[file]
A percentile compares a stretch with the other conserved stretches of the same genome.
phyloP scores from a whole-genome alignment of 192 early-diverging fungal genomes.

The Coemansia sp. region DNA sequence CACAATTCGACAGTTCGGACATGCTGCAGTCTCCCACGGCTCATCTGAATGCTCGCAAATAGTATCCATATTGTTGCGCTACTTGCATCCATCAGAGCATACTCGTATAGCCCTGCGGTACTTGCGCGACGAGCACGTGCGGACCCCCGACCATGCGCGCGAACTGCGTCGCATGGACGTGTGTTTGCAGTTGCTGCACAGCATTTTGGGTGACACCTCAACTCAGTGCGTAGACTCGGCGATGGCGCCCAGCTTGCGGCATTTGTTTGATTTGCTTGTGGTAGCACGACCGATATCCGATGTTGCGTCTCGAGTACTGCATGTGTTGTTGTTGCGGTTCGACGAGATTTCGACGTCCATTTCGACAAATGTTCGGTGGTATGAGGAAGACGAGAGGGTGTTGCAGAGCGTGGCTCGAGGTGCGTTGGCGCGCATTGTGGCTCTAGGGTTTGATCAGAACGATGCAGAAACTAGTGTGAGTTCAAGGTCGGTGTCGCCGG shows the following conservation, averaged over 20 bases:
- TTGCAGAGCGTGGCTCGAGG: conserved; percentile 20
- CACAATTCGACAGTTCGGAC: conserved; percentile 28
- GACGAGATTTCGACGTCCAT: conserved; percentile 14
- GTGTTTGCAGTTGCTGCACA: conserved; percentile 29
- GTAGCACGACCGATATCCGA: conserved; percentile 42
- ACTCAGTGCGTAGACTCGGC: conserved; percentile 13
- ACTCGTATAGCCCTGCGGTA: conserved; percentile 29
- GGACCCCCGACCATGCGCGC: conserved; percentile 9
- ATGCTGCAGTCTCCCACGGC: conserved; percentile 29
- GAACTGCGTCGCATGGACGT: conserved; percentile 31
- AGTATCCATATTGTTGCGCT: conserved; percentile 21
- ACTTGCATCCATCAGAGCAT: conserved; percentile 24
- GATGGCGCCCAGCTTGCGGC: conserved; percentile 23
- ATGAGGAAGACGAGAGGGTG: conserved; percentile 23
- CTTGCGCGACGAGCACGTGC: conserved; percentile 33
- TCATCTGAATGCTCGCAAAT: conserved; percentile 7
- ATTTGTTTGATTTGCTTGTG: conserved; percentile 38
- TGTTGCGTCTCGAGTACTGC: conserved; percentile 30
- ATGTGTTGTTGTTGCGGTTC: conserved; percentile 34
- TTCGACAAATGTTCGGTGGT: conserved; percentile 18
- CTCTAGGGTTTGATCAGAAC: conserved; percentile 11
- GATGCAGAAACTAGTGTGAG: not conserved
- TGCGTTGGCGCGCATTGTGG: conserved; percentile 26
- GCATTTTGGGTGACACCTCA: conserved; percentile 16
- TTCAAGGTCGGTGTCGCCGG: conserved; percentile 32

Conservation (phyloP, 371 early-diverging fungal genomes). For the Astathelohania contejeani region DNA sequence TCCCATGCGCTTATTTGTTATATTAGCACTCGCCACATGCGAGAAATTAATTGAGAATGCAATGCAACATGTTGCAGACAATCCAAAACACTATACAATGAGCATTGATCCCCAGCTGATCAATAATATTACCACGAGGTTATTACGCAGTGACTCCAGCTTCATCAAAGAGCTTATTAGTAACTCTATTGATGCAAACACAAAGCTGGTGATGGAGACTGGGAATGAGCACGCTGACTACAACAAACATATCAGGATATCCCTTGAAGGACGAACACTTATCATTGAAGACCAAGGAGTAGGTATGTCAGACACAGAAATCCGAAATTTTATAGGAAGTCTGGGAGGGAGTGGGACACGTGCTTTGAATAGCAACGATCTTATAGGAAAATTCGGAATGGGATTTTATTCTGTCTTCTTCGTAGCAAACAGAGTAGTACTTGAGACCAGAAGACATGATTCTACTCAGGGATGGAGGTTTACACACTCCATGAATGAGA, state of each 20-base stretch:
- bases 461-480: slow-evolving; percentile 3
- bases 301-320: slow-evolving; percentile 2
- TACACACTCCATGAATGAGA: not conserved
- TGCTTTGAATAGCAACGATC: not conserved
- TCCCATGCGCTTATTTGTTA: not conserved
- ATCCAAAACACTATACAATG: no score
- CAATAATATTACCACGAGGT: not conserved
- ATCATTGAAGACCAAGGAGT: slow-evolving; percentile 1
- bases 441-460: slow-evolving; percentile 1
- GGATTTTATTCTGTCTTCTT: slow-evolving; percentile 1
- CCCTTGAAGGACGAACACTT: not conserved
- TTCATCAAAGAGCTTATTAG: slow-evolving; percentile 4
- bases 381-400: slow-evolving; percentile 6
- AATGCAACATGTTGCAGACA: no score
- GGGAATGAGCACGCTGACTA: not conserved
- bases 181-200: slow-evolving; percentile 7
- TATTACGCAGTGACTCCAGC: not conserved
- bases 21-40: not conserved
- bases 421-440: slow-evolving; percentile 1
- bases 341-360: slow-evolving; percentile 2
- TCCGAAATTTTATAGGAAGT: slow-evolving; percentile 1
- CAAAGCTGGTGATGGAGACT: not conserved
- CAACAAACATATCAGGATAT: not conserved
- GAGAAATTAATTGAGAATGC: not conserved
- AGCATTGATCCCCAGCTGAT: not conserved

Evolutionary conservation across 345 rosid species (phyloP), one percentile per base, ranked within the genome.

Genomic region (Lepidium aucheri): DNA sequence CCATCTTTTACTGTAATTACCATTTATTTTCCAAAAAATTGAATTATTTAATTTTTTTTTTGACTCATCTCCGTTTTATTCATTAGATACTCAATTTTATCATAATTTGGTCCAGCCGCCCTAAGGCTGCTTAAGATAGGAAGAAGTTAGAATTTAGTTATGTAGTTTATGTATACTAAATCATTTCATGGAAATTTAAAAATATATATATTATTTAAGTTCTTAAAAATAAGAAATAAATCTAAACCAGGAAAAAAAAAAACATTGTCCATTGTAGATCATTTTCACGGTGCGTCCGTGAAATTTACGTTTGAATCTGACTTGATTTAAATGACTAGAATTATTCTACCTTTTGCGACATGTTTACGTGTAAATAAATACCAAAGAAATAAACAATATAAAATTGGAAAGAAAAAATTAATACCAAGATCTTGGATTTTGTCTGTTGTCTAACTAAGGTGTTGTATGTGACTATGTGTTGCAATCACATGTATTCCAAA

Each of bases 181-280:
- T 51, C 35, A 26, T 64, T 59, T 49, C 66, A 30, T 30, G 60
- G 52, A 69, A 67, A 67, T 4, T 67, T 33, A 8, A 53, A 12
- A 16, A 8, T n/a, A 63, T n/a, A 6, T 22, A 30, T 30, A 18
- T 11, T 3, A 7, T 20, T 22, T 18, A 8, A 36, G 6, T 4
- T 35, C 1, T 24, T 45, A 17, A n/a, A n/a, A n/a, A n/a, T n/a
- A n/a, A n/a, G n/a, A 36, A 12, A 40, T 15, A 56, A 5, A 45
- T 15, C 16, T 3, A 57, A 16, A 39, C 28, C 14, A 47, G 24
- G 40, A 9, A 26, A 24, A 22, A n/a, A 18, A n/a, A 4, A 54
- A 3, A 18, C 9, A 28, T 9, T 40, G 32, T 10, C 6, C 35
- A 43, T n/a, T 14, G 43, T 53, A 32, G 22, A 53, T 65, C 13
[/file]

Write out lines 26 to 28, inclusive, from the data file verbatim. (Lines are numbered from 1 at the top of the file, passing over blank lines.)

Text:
- TGCGTTGGCGCGCATTGTGG: conserved; percentile 26
- GCATTTTGGGTGACACCTCA: conserved; percentile 16
- TTCAAGGTCGGTGTCGCCGG: conserved; percentile 32